The scope of legislative power was very extensive and sales within and outside the territory of the State could be taxed provided there was a nexus between the transaction of sale and the taxing State. Proceeding further, the Supreme Court held that the presence of the goods at the date of the agreement for sale in the taxing State of the production or manufacture in that State of goods the property wherein eventually passed as a result of the sale wherever that might have taken place, constituted a sufficient nexus between the taxing State and the sale. In laying down this principle, the Supreme Court envisaged two types of cases and, dealing with them subsequently in the judgment, remarked-

'In the first case the goods are actually within the State at the date of the agreement for sale and the property in those goods will generally pass within the State when they are ascertained by appropriation by the seller with the assent of the purchaser and delivered to the purchaser or his agent. Even if the property in those goods passes outside the State the ultimate sale relates, to those very goods.

In the second case the goods wherein the title passes eventually outside the State, are produced or manufactured in Bihar and the sale wherever that takes place is by the same person who produced or manufactured the same in Bihar.'

4. On this reasoning the conclusion of the Supreme Court was-

'Whatever else may or may not constitute a sufficient nexus, we are of opinion that the two cases with which we are concerned in this case are sufficient to do so.'

5. This principle laid down by the Supreme Court with reference to the Bihar Sales Tax Act is fully applicable to the U. P. Sales Tax Act. Clause (ii) of Expl. II to Section 2(h) of the U. P. Sales Tax Act covers the same field as Clause (ii) of second proviso to Section 2(g) of the Bihar Sales Tax Act. The second clause of the proviso In the Bihar Sales Tax Act lays down that if the goods are produced or manufactured in Bihar, the sale of such goods must be deemed for the purposes of the Sales Tax Act, to have taken place in Bihar wherever the delivery or contract of sale may have been made. The provision in the U. P. Sales Tax Act is exactly similar. The U. P. Sales Tax Act also only lays down that if any goods are produced or manufactured in Uttar Pradesh, the sale of such goods must be deemed, for the purposes of the U. P. Sales Tax Act, to have taken place in Uttar Pradesh wherever the delivery Or contract of sale may have been made. Since the Supreme Court held that the provision contained in the Bihar Sales Tax Act was valid, it automatically follows that the similar provision of the U. P. Sales Act is also valid, so that the first question must be answered in the negative.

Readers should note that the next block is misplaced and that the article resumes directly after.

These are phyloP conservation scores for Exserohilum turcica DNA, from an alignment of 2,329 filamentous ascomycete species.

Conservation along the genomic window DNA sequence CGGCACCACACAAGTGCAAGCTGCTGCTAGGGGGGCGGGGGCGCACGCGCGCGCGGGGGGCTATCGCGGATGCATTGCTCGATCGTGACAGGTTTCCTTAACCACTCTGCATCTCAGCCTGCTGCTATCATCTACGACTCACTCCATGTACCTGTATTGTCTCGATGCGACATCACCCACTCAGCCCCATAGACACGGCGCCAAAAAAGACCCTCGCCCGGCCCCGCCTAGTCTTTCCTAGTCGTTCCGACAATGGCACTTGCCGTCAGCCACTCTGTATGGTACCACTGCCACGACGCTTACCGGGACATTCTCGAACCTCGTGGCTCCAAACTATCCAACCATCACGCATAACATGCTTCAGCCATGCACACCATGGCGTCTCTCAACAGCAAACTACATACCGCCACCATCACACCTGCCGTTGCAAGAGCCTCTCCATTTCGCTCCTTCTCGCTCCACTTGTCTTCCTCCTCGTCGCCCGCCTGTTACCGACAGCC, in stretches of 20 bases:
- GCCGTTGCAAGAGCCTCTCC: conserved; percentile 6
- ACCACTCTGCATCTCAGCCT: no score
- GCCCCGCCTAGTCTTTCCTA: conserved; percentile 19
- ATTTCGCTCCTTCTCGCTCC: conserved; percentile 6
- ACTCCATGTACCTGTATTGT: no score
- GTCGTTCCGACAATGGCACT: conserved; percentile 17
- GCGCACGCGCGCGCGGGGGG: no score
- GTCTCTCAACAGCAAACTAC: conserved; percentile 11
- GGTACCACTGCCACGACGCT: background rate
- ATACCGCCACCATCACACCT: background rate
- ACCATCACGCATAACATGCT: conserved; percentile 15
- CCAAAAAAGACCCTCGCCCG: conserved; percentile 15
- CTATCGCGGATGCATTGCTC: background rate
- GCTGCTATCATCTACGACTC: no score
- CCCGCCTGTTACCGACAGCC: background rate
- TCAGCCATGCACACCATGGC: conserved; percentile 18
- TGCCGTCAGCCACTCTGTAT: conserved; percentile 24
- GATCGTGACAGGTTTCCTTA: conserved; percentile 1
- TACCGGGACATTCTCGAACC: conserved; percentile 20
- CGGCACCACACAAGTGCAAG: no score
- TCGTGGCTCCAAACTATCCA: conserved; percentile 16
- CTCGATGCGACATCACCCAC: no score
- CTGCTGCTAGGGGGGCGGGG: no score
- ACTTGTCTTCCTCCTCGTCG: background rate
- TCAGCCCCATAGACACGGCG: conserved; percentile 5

6. So far as the second question is concerned, it appears to us that this must also be answered against the assessee and in favour of the Department because of the principles laid down by the Supreme Court which have been reproduced above. As we have mentioned earlier, the Supreme Court when dealing with the second type of case held that the tax on sale of goods is valid if the goods, wherein the title passes eventually outside the State, are produced or manufactured in the taxing State and the sale wherever that takes place is by the same person who produced or manufactured those goods in the taxing State. In the case before us, the question, as framed, relates to sales of oils and soaps which were admittedly manufactured by the assessee in U. P. and which goods, according to the language of the question, were sold by the assessee from their depot at Calcutta in the year 1948-49. These goods thus are of the class mentioned by the Supreme Court in their judgment cited above. They were manufactured by the assessee in U. P. and the question of taxing them has arisen on the basis that they were eventually sold by the assessee in the assessment year in question from their depot at Calcutta outside the State of U. P. In such a case the State of U. P. had power to tax the sale of goods as there wis a nexus between the sale and the taxing State of U. P. in accordance with the principles laid down by the Supreme Court. Consequently, the second question must be answered in the affirmative.

7. As a result, we answer the first question in the negative and the second question in the affirmative. The Department will be entitled to its costs from the assessee for this reference. We fix the fee of learned counsel for the Department at Rs. 200/.